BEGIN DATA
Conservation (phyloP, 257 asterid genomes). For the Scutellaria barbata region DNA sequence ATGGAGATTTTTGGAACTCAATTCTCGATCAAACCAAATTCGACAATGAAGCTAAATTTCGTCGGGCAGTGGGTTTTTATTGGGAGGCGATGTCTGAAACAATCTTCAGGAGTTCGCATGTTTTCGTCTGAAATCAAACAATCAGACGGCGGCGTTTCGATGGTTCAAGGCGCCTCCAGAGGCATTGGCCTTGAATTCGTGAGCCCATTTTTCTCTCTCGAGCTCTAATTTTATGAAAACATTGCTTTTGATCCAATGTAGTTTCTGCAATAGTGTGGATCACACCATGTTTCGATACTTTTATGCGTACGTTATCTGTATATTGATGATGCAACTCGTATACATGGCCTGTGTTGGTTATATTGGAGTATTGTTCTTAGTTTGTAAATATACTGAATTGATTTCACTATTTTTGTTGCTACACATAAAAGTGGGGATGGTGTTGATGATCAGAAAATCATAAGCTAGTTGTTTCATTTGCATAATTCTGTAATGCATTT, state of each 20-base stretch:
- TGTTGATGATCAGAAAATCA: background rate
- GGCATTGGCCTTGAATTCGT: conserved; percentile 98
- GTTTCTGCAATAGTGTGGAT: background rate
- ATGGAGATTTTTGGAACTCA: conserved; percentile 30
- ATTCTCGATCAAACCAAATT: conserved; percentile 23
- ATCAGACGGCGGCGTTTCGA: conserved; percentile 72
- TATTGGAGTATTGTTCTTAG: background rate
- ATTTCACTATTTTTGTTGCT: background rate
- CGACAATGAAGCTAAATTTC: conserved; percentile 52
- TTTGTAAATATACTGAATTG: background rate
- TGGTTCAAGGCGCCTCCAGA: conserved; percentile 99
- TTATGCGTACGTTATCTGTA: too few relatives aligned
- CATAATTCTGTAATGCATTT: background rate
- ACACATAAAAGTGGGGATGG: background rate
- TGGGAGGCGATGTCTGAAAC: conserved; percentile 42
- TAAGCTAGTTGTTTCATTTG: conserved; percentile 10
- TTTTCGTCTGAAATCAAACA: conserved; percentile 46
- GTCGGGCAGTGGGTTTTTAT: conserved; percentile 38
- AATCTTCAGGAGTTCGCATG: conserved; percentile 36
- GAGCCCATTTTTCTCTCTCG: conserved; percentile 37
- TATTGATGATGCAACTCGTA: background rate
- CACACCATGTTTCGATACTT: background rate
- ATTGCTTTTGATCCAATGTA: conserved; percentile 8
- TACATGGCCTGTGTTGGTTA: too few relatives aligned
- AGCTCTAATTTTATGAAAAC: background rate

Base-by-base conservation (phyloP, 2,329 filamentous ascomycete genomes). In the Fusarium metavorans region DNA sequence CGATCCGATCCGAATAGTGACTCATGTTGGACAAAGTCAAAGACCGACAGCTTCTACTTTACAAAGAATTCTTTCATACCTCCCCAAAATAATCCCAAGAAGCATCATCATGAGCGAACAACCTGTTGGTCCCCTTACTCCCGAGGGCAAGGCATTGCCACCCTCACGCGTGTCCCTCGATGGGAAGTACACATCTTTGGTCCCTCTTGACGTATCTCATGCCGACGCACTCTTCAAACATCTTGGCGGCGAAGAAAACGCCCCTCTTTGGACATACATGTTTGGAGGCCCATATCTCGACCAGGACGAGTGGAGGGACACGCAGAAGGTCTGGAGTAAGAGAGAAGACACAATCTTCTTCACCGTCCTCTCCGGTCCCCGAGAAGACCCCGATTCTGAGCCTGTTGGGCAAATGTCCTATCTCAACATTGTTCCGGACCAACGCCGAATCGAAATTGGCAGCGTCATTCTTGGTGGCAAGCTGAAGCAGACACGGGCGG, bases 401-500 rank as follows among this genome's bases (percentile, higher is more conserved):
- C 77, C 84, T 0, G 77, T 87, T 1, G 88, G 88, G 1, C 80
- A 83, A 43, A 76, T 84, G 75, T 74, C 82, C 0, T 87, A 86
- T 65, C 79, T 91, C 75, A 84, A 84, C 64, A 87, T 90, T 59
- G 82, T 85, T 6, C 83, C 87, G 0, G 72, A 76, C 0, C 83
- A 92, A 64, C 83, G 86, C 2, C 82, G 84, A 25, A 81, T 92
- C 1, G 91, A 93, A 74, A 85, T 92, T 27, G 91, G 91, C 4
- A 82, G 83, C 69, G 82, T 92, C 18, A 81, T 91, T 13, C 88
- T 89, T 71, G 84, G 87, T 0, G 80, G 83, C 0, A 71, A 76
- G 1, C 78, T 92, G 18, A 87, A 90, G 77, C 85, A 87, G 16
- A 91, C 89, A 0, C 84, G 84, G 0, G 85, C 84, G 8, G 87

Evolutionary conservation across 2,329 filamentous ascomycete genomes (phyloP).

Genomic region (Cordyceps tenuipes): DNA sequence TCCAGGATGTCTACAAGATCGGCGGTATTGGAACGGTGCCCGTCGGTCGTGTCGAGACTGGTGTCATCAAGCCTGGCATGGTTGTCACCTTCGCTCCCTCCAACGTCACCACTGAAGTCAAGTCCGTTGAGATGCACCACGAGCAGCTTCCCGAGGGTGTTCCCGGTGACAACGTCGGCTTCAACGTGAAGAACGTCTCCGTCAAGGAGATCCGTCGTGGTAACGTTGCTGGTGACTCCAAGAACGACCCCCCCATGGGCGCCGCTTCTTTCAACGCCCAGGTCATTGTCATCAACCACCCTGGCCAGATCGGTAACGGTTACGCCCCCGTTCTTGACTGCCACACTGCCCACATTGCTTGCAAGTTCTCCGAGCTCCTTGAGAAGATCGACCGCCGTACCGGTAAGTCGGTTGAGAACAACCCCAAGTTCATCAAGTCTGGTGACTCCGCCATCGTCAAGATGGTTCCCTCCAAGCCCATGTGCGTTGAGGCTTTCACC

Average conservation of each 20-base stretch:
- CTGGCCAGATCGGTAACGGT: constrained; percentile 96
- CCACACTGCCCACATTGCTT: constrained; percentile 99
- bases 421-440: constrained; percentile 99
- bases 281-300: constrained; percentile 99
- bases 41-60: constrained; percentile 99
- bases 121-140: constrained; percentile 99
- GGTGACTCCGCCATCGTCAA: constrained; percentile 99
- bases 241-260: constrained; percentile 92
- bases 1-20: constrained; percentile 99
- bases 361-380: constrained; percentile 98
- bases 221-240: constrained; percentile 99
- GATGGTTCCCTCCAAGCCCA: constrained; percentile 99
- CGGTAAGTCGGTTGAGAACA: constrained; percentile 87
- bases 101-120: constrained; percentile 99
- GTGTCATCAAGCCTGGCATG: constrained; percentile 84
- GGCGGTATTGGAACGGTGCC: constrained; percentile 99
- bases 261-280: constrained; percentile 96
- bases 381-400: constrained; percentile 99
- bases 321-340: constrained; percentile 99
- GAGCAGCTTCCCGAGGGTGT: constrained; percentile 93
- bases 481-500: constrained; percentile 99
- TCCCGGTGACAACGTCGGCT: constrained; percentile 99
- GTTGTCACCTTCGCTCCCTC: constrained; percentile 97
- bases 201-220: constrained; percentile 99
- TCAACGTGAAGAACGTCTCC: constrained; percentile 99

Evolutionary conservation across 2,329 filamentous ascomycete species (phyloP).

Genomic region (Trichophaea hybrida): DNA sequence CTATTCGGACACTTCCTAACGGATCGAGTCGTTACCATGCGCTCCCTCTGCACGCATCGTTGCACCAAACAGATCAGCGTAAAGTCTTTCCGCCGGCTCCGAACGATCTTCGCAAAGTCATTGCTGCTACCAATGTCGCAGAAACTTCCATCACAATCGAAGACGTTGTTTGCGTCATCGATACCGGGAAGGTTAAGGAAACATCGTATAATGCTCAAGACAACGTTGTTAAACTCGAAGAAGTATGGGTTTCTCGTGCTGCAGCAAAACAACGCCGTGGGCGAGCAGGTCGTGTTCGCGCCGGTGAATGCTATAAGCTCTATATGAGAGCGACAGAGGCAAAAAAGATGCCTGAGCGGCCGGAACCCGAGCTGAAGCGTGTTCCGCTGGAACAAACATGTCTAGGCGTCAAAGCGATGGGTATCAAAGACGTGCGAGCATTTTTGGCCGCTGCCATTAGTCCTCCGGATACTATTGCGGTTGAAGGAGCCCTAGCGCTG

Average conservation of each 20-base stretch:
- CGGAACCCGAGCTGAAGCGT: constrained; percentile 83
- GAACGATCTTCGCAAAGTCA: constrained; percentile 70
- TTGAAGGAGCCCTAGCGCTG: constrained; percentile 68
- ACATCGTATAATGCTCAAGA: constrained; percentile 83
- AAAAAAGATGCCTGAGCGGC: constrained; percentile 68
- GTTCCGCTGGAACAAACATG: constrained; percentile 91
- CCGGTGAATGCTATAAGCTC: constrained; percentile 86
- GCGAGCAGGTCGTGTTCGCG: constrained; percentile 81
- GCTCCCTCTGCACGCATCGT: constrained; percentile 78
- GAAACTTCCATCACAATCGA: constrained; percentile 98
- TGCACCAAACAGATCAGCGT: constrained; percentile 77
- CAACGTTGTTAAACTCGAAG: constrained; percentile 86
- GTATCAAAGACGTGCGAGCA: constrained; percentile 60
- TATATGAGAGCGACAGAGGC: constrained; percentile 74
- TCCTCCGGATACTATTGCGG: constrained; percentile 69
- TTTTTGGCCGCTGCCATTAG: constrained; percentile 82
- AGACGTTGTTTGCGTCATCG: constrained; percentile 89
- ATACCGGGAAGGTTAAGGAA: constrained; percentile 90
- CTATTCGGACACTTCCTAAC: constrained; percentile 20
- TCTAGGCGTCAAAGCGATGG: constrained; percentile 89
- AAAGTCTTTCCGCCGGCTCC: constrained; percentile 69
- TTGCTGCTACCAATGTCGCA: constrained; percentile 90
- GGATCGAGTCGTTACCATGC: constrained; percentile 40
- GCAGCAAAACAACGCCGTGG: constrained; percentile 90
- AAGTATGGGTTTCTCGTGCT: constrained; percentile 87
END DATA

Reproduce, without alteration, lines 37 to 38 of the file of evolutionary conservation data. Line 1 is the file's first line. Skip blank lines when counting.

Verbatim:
- A 91, C 89, A 0, C 84, G 84, G 0, G 85, C 84, G 8, G 87

Evolutionary conservation across 2,329 filamentous ascomycete genomes (phyloP).